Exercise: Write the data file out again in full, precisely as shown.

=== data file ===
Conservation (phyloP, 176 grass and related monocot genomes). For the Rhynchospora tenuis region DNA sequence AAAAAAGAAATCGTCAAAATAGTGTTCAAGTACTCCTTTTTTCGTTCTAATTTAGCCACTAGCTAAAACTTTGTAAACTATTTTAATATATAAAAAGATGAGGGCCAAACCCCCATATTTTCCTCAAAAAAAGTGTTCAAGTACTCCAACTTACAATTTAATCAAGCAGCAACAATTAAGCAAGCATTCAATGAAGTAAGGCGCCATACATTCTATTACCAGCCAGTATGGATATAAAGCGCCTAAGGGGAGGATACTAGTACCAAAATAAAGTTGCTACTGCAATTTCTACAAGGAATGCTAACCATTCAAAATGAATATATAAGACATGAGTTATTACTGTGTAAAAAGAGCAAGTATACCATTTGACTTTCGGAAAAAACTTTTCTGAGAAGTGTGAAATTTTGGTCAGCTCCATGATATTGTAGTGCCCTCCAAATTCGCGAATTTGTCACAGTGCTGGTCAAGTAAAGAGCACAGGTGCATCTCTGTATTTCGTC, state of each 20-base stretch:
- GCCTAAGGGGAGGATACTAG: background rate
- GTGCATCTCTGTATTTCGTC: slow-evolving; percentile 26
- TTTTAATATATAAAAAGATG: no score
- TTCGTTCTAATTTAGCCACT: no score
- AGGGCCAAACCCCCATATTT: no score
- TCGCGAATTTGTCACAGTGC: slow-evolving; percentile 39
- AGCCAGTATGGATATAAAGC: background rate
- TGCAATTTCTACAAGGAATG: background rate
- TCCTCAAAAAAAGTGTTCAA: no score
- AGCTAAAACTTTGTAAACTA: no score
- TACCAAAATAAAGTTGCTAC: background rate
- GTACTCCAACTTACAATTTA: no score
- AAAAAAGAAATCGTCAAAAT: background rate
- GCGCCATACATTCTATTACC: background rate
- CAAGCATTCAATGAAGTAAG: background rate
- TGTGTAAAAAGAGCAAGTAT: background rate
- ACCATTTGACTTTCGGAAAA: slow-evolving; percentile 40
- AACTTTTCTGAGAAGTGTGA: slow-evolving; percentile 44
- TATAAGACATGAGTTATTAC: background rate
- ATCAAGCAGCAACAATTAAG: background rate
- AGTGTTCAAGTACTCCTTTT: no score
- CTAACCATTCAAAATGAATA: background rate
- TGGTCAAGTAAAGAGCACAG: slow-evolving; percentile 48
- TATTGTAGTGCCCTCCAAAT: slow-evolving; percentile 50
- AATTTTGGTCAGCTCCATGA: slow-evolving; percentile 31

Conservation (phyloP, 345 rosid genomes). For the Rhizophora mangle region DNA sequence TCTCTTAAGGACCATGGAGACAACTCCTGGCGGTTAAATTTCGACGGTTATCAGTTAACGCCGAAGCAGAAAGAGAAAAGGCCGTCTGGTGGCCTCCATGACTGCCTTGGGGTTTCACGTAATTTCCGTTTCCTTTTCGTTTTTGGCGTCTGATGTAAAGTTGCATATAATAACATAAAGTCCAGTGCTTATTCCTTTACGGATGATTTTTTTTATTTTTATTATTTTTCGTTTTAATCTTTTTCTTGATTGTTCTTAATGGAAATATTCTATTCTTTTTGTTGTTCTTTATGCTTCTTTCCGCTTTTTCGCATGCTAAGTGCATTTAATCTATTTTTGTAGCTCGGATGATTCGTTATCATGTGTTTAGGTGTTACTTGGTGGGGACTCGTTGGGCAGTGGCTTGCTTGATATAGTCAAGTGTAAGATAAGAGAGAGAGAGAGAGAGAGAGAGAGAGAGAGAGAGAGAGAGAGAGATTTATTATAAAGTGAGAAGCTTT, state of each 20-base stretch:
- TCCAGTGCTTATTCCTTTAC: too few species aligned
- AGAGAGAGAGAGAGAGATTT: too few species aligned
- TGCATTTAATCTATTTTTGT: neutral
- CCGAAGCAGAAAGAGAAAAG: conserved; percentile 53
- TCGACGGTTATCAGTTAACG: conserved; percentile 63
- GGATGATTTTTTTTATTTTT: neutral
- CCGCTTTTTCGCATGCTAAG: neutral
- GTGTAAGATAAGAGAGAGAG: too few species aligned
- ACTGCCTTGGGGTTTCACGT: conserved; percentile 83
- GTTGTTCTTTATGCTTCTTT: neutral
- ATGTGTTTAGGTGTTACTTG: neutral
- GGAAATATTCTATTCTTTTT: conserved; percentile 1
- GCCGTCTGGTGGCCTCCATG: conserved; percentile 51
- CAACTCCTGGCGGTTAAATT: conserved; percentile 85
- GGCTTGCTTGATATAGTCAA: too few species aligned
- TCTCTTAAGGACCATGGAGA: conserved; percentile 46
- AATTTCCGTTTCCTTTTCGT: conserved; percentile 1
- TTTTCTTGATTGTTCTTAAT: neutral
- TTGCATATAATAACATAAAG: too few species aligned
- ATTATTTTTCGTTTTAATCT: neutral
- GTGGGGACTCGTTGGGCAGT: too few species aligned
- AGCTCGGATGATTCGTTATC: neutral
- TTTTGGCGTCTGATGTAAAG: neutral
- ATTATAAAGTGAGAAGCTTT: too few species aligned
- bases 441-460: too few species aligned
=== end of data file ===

Conservation (phyloP, 176 grass and related monocot genomes). For the Rhynchospora tenuis region DNA sequence AAAAAAGAAATCGTCAAAATAGTGTTCAAGTACTCCTTTTTTCGTTCTAATTTAGCCACTAGCTAAAACTTTGTAAACTATTTTAATATATAAAAAGATGAGGGCCAAACCCCCATATTTTCCTCAAAAAAAGTGTTCAAGTACTCCAACTTACAATTTAATCAAGCAGCAACAATTAAGCAAGCATTCAATGAAGTAAGGCGCCATACATTCTATTACCAGCCAGTATGGATATAAAGCGCCTAAGGGGAGGATACTAGTACCAAAATAAAGTTGCTACTGCAATTTCTACAAGGAATGCTAACCATTCAAAATGAATATATAAGACATGAGTTATTACTGTGTAAAAAGAGCAAGTATACCATTTGACTTTCGGAAAAAACTTTTCTGAGAAGTGTGAAATTTTGGTCAGCTCCATGATATTGTAGTGCCCTCCAAATTCGCGAATTTGTCACAGTGCTGGTCAAGTAAAGAGCACAGGTGCATCTCTGTATTTCGTC, state of each 20-base stretch:
- GCCTAAGGGGAGGATACTAG: background rate
- GTGCATCTCTGTATTTCGTC: slow-evolving; percentile 26
- TTTTAATATATAAAAAGATG: no score
- TTCGTTCTAATTTAGCCACT: no score
- AGGGCCAAACCCCCATATTT: no score
- TCGCGAATTTGTCACAGTGC: slow-evolving; percentile 39
- AGCCAGTATGGATATAAAGC: background rate
- TGCAATTTCTACAAGGAATG: background rate
- TCCTCAAAAAAAGTGTTCAA: no score
- AGCTAAAACTTTGTAAACTA: no score
- TACCAAAATAAAGTTGCTAC: background rate
- GTACTCCAACTTACAATTTA: no score
- AAAAAAGAAATCGTCAAAAT: background rate
- GCGCCATACATTCTATTACC: background rate
- CAAGCATTCAATGAAGTAAG: background rate
- TGTGTAAAAAGAGCAAGTAT: background rate
- ACCATTTGACTTTCGGAAAA: slow-evolving; percentile 40
- AACTTTTCTGAGAAGTGTGA: slow-evolving; percentile 44
- TATAAGACATGAGTTATTAC: background rate
- ATCAAGCAGCAACAATTAAG: background rate
- AGTGTTCAAGTACTCCTTTT: no score
- CTAACCATTCAAAATGAATA: background rate
- TGGTCAAGTAAAGAGCACAG: slow-evolving; percentile 48
- TATTGTAGTGCCCTCCAAAT: slow-evolving; percentile 50
- AATTTTGGTCAGCTCCATGA: slow-evolving; percentile 31

Conservation (phyloP, 345 rosid genomes). For the Rhizophora mangle region DNA sequence TCTCTTAAGGACCATGGAGACAACTCCTGGCGGTTAAATTTCGACGGTTATCAGTTAACGCCGAAGCAGAAAGAGAAAAGGCCGTCTGGTGGCCTCCATGACTGCCTTGGGGTTTCACGTAATTTCCGTTTCCTTTTCGTTTTTGGCGTCTGATGTAAAGTTGCATATAATAACATAAAGTCCAGTGCTTATTCCTTTACGGATGATTTTTTTTATTTTTATTATTTTTCGTTTTAATCTTTTTCTTGATTGTTCTTAATGGAAATATTCTATTCTTTTTGTTGTTCTTTATGCTTCTTTCCGCTTTTTCGCATGCTAAGTGCATTTAATCTATTTTTGTAGCTCGGATGATTCGTTATCATGTGTTTAGGTGTTACTTGGTGGGGACTCGTTGGGCAGTGGCTTGCTTGATATAGTCAAGTGTAAGATAAGAGAGAGAGAGAGAGAGAGAGAGAGAGAGAGAGAGAGAGAGAGAGATTTATTATAAAGTGAGAAGCTTT, state of each 20-base stretch:
- TCCAGTGCTTATTCCTTTAC: too few species aligned
- AGAGAGAGAGAGAGAGATTT: too few species aligned
- TGCATTTAATCTATTTTTGT: neutral
- CCGAAGCAGAAAGAGAAAAG: conserved; percentile 53
- TCGACGGTTATCAGTTAACG: conserved; percentile 63
- GGATGATTTTTTTTATTTTT: neutral
- CCGCTTTTTCGCATGCTAAG: neutral
- GTGTAAGATAAGAGAGAGAG: too few species aligned
- ACTGCCTTGGGGTTTCACGT: conserved; percentile 83
- GTTGTTCTTTATGCTTCTTT: neutral
- ATGTGTTTAGGTGTTACTTG: neutral
- GGAAATATTCTATTCTTTTT: conserved; percentile 1
- GCCGTCTGGTGGCCTCCATG: conserved; percentile 51
- CAACTCCTGGCGGTTAAATT: conserved; percentile 85
- GGCTTGCTTGATATAGTCAA: too few species aligned
- TCTCTTAAGGACCATGGAGA: conserved; percentile 46
- AATTTCCGTTTCCTTTTCGT: conserved; percentile 1
- TTTTCTTGATTGTTCTTAAT: neutral
- TTGCATATAATAACATAAAG: too few species aligned
- ATTATTTTTCGTTTTAATCT: neutral
- GTGGGGACTCGTTGGGCAGT: too few species aligned
- AGCTCGGATGATTCGTTATC: neutral
- TTTTGGCGTCTGATGTAAAG: neutral
- ATTATAAAGTGAGAAGCTTT: too few species aligned
- bases 441-460: too few species aligned